A specific event was the Transmission forum, magisterially run by our colleague Alastair Healy. The spring of 2016 was darkened by a terrible accident in Norway. While investigations are still ongoing, whatever the triggering cause, it was evident then that the main gearbox suffered a catastrophic failure. Helicopters are unique aerial vehicles and encompass a number of “critical” parts, i.e. those parts the failure took place might create a catastrophic event; and one of the key assemblies of those parts is the main gearbox. These shall be designed, manufactured and maintained with the highest care, to ensure helicopter continue to be the safe vehicle they are and even safer in the future.
A number of studies and researches are ongoing, on material properties, mechanical fracture technology and health and usage monitoring systems, and even completely innovative concepts for future drive systems on helicopter, Tilt Rotor and Hybrid aircraft.
In addition, there were presentations and discussions about the current studies on pilot behaviour when facing technology (like eye tracking), about best practices in the offshore environment, on flotation stability systems in water and use of simulation, advanced navigation functions, hoist design in line with hoisting missions, ARAC “occupant protection” working group, rotorcraft airbags to improve crashworthiness, flight test techniques as well as certification in icing conditions, cooperation between EASA and CleanSky. But also standard operating procedures in Aerial Work, the development of operational rules for the new tilt rotor generation and a presentation of the new MI-38 Russian helicopter.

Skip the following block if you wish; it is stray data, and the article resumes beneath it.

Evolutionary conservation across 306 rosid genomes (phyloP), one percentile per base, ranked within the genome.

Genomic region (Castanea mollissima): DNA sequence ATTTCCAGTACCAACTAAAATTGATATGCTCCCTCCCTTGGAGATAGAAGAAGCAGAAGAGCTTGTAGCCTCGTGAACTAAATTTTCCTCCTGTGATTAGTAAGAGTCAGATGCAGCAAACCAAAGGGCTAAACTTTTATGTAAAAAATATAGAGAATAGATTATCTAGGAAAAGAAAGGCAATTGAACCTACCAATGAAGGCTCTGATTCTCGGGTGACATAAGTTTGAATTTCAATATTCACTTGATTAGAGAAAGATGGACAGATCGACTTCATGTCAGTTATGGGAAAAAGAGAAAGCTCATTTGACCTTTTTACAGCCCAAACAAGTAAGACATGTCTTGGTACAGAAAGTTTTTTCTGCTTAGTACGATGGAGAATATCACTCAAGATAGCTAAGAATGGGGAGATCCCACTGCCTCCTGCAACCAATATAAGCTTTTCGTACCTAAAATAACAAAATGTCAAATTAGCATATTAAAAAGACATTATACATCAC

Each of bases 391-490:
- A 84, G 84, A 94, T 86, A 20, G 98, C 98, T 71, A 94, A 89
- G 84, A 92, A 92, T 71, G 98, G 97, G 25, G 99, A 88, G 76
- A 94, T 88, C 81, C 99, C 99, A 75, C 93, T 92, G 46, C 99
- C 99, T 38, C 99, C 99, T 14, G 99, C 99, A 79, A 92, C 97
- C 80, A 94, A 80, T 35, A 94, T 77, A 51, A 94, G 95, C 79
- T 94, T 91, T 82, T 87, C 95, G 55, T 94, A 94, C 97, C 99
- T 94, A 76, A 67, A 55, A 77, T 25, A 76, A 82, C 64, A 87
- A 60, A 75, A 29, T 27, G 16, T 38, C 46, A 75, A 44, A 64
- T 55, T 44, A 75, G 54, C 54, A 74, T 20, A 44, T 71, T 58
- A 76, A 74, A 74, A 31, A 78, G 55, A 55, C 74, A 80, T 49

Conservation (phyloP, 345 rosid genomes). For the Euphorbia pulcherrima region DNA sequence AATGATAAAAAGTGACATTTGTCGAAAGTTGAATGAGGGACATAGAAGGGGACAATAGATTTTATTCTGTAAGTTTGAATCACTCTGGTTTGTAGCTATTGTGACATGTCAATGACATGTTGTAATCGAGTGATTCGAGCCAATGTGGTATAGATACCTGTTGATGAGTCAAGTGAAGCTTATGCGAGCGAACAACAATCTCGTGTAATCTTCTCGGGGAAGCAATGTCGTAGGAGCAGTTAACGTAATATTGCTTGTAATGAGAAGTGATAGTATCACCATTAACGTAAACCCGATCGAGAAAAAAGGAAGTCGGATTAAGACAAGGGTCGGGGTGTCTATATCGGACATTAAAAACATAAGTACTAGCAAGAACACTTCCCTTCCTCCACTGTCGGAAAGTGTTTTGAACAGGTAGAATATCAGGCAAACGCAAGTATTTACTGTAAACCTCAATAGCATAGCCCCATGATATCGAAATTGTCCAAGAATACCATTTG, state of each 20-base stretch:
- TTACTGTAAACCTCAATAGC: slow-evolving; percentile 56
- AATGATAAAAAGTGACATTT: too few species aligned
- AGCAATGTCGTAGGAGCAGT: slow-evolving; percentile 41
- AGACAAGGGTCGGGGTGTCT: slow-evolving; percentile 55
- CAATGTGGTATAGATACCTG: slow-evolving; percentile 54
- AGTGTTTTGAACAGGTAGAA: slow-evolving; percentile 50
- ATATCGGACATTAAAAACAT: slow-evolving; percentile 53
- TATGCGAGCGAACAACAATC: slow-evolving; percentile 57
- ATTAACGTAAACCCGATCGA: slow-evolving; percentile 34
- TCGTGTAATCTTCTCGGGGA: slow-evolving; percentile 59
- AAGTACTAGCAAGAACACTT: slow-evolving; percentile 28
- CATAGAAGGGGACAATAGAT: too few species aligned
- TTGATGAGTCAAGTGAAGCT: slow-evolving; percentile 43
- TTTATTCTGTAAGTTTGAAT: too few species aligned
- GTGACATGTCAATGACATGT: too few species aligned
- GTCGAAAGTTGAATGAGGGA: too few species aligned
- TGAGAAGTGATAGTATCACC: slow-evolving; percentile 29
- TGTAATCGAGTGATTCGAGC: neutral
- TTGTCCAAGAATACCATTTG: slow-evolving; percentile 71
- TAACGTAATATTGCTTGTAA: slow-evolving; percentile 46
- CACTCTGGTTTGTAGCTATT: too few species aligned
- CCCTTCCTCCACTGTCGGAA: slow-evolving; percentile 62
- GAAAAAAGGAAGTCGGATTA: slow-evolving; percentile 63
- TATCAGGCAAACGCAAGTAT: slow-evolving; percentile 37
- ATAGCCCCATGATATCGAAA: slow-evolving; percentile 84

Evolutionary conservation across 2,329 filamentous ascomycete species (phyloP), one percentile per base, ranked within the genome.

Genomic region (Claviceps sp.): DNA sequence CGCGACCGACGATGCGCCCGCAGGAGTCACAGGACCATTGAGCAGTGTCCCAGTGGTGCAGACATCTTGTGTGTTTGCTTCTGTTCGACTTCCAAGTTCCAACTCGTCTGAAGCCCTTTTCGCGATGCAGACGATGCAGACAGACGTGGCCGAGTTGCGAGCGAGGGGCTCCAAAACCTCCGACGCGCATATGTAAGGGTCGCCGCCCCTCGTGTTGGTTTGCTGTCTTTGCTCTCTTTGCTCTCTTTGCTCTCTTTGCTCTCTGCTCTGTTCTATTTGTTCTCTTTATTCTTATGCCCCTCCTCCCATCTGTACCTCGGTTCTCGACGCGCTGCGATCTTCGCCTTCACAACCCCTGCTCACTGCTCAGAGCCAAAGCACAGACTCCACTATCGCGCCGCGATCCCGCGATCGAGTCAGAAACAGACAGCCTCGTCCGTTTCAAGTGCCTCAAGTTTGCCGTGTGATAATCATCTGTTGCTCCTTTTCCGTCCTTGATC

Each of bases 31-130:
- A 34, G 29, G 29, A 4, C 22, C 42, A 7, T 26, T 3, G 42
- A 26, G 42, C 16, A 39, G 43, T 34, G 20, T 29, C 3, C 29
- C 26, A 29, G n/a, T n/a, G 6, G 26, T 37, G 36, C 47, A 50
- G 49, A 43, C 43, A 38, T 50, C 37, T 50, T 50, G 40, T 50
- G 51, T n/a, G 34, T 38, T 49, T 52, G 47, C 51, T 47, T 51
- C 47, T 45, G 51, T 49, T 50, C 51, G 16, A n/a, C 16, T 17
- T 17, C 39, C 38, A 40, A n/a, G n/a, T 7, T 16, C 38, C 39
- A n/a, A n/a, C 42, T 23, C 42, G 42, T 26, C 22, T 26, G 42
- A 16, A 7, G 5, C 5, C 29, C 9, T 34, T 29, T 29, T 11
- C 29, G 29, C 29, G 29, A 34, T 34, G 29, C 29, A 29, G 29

At the end, lot of attention was generated by unmanned air vehicles/ Systems (UAV/UAS): their certification challenges and risk based approach.
About 40 presentations, offering food for thoughts to many and in all different fields, and an exercise not closed with the Symposium but starting with it. Several topics had been identified that will deserve further attention like:
• Maturity of rotorcraft regulations versus large airplanes regulations
• pilot “age 60”
• single engine IFR helicopters
• drones challenges and potential risks to Rotorcraft
Topics that will be further discussed and validated by the industry via their committees (e.g. the new Rotorcraft Sectorial Committee) for further elaboration by EASA and the Industry.
The Rotorcraft Symposium has once again proven to be the place where the Rotorcraft community gets together to listen and comment on the newest development of technology, on existing and incoming regulations, on certification and operations and any other topics in connection with them and their concrete needs. We are already thrilled by the idea of setting up the next edition allowing even more people to get access to this major European Rotorcraft event and rest reassured that it will continue to surprise you!